American lawyer Robert Swift has spent decades looking for traces of the hidden wealth of late dictator Ferdinand Marcos after he won a class action lawsuit in Hawaii for victims of Martial Law.
Swift, who appears in a short Bloomberg documentary released on August 5, believes that part of the missing $10 billion of siphoned state funds would make its way to the 2022 elections.
“I’m confident that some of the money that was acquired by Ferdinand Marcos and hidden is going to find its way in the 2022 elections in the Philippines,” he said in the video The Mystery of a Dictator’s Missing $10 Billion Fortune.
Swift had convened possibly the most expensive first-ever human rights class-action case in history, citing an obscure statute called the Alien Tort Claims Act.
Under the statute, it is stated that:
“The district courts shall have original jurisdiction of any civil action by an alien for a tort only committed in violation of the law of nations or treaty of the United States.”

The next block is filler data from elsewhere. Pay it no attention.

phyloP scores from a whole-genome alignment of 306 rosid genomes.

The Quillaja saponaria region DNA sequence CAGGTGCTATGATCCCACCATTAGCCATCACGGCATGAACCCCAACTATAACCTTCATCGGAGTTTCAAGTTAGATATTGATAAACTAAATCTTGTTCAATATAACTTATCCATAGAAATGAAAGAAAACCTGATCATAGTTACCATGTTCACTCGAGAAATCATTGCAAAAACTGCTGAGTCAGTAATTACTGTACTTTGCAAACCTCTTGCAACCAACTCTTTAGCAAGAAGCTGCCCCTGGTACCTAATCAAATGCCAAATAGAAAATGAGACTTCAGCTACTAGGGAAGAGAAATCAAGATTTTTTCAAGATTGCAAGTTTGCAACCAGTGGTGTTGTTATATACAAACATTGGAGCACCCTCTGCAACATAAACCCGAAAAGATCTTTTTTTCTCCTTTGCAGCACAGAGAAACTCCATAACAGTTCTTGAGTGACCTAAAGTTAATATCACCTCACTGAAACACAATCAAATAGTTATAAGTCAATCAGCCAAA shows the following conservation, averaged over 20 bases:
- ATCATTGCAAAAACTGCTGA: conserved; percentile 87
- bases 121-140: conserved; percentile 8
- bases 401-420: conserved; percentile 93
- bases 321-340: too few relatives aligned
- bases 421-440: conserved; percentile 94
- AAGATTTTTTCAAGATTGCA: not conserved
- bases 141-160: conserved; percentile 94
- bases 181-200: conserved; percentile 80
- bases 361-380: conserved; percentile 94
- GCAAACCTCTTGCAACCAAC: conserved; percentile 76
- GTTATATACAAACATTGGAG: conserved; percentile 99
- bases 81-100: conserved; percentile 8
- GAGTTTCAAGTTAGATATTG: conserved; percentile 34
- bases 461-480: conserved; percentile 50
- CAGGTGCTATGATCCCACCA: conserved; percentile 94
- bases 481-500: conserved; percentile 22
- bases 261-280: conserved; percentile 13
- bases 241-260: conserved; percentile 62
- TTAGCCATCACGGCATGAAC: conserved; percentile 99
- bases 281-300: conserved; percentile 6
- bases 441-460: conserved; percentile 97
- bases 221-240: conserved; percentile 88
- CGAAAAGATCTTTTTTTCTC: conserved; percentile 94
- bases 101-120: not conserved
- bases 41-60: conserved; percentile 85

The case progressed into a trial in 1992. In 1994, the jury reached a verdict wherein the total settlement amounted to a staggering $2 billion.
The main problem, however, was turning this written verdict to cash to compensate for the Martial Law victims and their kin.
In the video, Swift and the narrator Bloomberg author Haley Cohen Gilliland recounts the former’s difficulties in going after the late dictator’s assets and properties in the Philippines and overseas.
The lawyer noted that what made the situation difficult here was that Philippine courts did not recognize the judgment granted under a U.S. court.
In a related article titled “Where did Marcos hide his $10 billion fortune?” it was stated that American litigators have only recovered $10 million to settle compensations as of 2010.
Swift then flew to the Philippines in February 2011 to personally hand a $1,000 check to each human rights victim registered in their class suit.
“It had been such a struggle to obtain the settlement. I wanted to make sure the money landed in the right hands,” he was quoted as saying.
The money was paid for by Marcos’ confidante Jose Yao Campos who told the Philippine government that he set up shell corporations in the Dutch Antilles for the Marcoses in 1986.